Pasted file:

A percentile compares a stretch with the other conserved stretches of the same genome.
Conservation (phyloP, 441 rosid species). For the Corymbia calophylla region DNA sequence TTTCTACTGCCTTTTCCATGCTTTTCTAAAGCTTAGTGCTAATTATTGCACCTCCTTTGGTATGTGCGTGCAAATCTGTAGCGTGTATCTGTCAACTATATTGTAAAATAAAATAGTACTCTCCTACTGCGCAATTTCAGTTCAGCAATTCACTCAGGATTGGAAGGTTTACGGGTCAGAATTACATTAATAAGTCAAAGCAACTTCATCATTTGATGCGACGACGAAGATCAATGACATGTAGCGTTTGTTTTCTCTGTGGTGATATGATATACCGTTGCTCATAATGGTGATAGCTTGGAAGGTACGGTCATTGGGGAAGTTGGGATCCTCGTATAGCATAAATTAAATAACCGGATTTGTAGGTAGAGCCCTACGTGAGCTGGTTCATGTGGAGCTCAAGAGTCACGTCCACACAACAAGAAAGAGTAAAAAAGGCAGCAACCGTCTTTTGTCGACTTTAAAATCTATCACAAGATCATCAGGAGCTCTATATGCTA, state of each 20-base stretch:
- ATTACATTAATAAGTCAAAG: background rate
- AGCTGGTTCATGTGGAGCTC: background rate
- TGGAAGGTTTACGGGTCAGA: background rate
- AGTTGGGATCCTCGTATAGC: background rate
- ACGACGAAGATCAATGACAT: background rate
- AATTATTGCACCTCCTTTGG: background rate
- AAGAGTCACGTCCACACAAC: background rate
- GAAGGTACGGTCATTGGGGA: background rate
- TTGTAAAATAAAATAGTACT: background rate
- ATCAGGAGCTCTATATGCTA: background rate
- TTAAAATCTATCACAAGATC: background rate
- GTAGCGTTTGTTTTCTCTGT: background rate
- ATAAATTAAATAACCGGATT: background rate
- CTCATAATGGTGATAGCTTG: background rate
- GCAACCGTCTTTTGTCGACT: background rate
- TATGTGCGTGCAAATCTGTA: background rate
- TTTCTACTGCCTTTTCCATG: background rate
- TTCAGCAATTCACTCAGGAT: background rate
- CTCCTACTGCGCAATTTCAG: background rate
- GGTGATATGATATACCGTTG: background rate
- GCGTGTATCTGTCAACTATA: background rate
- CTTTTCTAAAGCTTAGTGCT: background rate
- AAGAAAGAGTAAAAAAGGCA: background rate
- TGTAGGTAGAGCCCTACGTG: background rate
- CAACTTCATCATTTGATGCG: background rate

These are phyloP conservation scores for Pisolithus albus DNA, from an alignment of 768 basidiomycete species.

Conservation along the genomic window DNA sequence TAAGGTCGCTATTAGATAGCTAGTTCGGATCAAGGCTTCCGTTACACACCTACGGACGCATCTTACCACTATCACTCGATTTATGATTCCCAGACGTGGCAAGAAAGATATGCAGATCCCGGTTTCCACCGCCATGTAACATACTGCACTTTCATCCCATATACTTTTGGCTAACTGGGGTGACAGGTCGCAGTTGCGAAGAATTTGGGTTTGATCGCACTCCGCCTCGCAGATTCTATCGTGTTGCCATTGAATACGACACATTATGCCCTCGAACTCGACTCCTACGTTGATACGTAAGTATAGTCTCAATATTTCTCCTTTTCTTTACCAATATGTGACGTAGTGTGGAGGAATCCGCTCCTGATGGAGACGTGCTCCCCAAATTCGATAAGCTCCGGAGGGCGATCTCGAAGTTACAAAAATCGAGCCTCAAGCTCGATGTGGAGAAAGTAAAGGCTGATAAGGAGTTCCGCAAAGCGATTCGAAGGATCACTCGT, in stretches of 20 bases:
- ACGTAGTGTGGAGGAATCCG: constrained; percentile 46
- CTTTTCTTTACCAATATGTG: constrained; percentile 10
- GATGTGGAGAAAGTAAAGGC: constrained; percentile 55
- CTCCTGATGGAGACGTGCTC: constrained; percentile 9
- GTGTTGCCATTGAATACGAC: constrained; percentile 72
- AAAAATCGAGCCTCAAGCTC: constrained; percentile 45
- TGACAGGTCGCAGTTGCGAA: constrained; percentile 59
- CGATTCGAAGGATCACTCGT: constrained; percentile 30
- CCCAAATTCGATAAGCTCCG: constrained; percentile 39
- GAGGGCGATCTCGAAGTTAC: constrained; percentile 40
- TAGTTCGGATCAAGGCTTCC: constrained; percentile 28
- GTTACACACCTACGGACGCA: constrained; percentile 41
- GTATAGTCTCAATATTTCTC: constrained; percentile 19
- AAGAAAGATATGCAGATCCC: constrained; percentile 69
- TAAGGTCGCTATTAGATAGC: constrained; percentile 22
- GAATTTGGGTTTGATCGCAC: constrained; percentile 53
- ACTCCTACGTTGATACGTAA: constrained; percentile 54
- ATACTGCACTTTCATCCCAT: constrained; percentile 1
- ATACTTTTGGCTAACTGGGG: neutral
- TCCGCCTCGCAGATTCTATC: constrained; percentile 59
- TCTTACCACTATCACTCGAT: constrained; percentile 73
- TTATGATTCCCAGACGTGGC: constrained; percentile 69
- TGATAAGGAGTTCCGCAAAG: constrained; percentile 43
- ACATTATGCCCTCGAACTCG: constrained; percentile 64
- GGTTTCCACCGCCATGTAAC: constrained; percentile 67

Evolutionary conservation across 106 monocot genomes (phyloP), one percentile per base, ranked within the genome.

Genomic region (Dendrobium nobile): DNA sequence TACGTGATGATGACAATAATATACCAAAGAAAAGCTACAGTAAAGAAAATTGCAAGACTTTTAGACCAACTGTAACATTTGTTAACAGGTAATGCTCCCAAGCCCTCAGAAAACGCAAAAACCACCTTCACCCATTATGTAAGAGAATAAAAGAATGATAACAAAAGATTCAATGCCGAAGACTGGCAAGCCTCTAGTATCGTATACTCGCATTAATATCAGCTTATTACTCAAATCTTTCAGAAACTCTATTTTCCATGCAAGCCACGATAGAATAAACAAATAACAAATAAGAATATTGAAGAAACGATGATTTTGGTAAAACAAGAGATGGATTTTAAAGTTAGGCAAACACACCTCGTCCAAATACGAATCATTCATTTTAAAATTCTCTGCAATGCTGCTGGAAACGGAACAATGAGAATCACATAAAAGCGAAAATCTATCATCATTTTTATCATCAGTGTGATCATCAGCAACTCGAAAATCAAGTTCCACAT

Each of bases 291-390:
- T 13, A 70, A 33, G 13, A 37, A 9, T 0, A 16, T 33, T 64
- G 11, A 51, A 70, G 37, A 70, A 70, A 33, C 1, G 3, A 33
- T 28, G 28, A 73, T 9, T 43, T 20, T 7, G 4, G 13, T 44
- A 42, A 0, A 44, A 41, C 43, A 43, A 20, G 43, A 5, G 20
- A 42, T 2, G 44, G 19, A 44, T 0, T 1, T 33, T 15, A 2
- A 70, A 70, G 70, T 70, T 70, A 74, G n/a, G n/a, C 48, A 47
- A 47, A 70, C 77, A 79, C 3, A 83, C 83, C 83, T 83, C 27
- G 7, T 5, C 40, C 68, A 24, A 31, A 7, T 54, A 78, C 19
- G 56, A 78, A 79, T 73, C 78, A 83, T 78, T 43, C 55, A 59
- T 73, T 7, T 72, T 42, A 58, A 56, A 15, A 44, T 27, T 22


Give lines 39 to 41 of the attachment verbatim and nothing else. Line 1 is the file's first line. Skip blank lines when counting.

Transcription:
- GAGGGCGATCTCGAAGTTAC: constrained; percentile 40
- TAGTTCGGATCAAGGCTTCC: constrained; percentile 28
- GTTACACACCTACGGACGCA: constrained; percentile 41